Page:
QBE officially announced a net loss of $ 1.5 billion for 2020 late last week, confirming a figure the Australia-based insurance group announced in advance in late mid-December.
The result represents a downward movement of nearly $ 1 billion from net profit of $ 522 million reported in 2019.
Multiple issues, including high catastrophe losses and social inflation pressures in North America coupled with COVID-related costs, brought the group's combined ratio to 104.2.
Excluding a COVID impact of $ 655 million, adding 5.6 points to the combined ratio, the 2020 combined ratio would have been 98.6, less than one point from the 2019 figure of 97.5.
But catastrophe losses were also higher in 2020 than in 2019, with wildfires in the US and Australia and record levels of Atlantic hurricanes adding 2.2 points more to QBE & # 39; s combined ratio for 2020 than natural disasters in 2019.
A larger difference from year to year was due to the strengthening of the loss reserves from previous years. The combined ratio impact of an increase of $ 366 million in losses from last year was 3.1 points in 2020. In 2019, QBE recorded just $ 22 million for increasing last year's reserves, which translates to just 0. 2 combined ratio points.
Reservation costs mainly reflected the development in North America, QBE said, noting that QBE NA reserves were boosted by $ 100 million in the second half of 2020, "largely to address systemic risks, including social inflation. and higher severity trends in accident lines ", not in response to a specifically observed underlying development. Additionally, development in QBE NA last year included $ 71 million related to an E&S runoff portfolio, $ 60 million for a single aviation claim and $ 33 million for Hurricane Irma losses, QBE noted in its annual report.
Last year's development added 9.0 points to the combined ratio of QBE NA, which for 2020 was 112.7. In contrast, the combined ratio for the Australia Pacific operations was 92.8 and for other international operations 91.3.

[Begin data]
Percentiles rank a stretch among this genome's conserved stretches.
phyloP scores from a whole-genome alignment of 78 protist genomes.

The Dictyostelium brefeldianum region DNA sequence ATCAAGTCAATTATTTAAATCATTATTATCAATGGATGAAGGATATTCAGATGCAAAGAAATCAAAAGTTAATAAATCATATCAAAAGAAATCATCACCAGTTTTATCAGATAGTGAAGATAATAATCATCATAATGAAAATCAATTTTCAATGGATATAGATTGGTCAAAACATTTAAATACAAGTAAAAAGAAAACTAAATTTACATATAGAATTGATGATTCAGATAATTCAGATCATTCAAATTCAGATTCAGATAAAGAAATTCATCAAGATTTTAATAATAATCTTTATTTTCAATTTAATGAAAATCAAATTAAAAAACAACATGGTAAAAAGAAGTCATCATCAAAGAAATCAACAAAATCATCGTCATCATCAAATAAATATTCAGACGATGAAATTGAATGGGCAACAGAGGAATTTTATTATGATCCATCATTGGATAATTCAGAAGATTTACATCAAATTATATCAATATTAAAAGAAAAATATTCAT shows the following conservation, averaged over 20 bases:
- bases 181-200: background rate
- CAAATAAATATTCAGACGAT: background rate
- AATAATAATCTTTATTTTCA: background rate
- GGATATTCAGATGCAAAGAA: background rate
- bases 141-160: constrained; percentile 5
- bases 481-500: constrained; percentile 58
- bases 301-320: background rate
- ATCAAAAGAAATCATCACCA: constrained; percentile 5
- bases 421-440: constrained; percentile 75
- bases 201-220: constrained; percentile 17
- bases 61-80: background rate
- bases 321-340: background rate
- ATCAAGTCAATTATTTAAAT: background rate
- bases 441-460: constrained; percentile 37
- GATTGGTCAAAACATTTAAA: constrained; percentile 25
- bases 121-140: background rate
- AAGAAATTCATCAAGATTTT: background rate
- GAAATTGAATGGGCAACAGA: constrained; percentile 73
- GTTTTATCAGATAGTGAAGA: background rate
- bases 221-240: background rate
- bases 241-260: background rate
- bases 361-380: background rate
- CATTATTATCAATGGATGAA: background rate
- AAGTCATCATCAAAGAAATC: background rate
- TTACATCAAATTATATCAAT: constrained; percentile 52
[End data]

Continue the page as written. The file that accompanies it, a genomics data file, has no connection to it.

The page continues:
Taken together, the impact of disasters and the development of the previous year and COVID across all regions contributed to a total of $ 869 million in underwriting losses for 2020, compared to just $ 2 million in 2019.
Lower investment profits and the costs of IT modernization also drove lower results in 2020 than in 2019.
Net investment income fell to $ 226 million in 2020, compared to more than $ 1 billion in 2019.
In light of the significant statutory loss for 2020, the board has chosen not to declare a final dividend. However, if global economic conditions do not deteriorate materially, the board expects to resume dividend payments in conjunction with the 2021 interim result.
Commenting on the results, Richard Pryce, CEO of Interim QBE Group, said in a statement: “While the premium momentum was obviously very disappointed with the overall loss, it accelerated in 2020 and continued into 2021. Coupled with the improved positioning of the underlying business, we are going this year with confidence and optimism. "
"While obviously very disappointed with the overall loss, premium momentum accelerated in 2020 and continued into 2021. Coupled with the improved positioning of the underlying businesses, we are entering this year with confidence and optimism," added Pryce.
Overall, gross written premiums increased by 8.9%, according to the figures in the annual report, and 10% at constant exchange rates. For the group in general, the premium renewal rate averaged 9.8% – 10.2% in North America, 5.4% in Australia-Pacific regions and 12.8% elsewhere.
"I look forward to leading the business in 2021," Pryce continued in a statement released with the earnings report. "My primary focus remains performance improvement, including the fact that the group takes full advantage of the currently favorable market conditions by maximizing premium increases while driving targeted growth in portfolios and regions that offer the most profitable new business opportunities" , he said.
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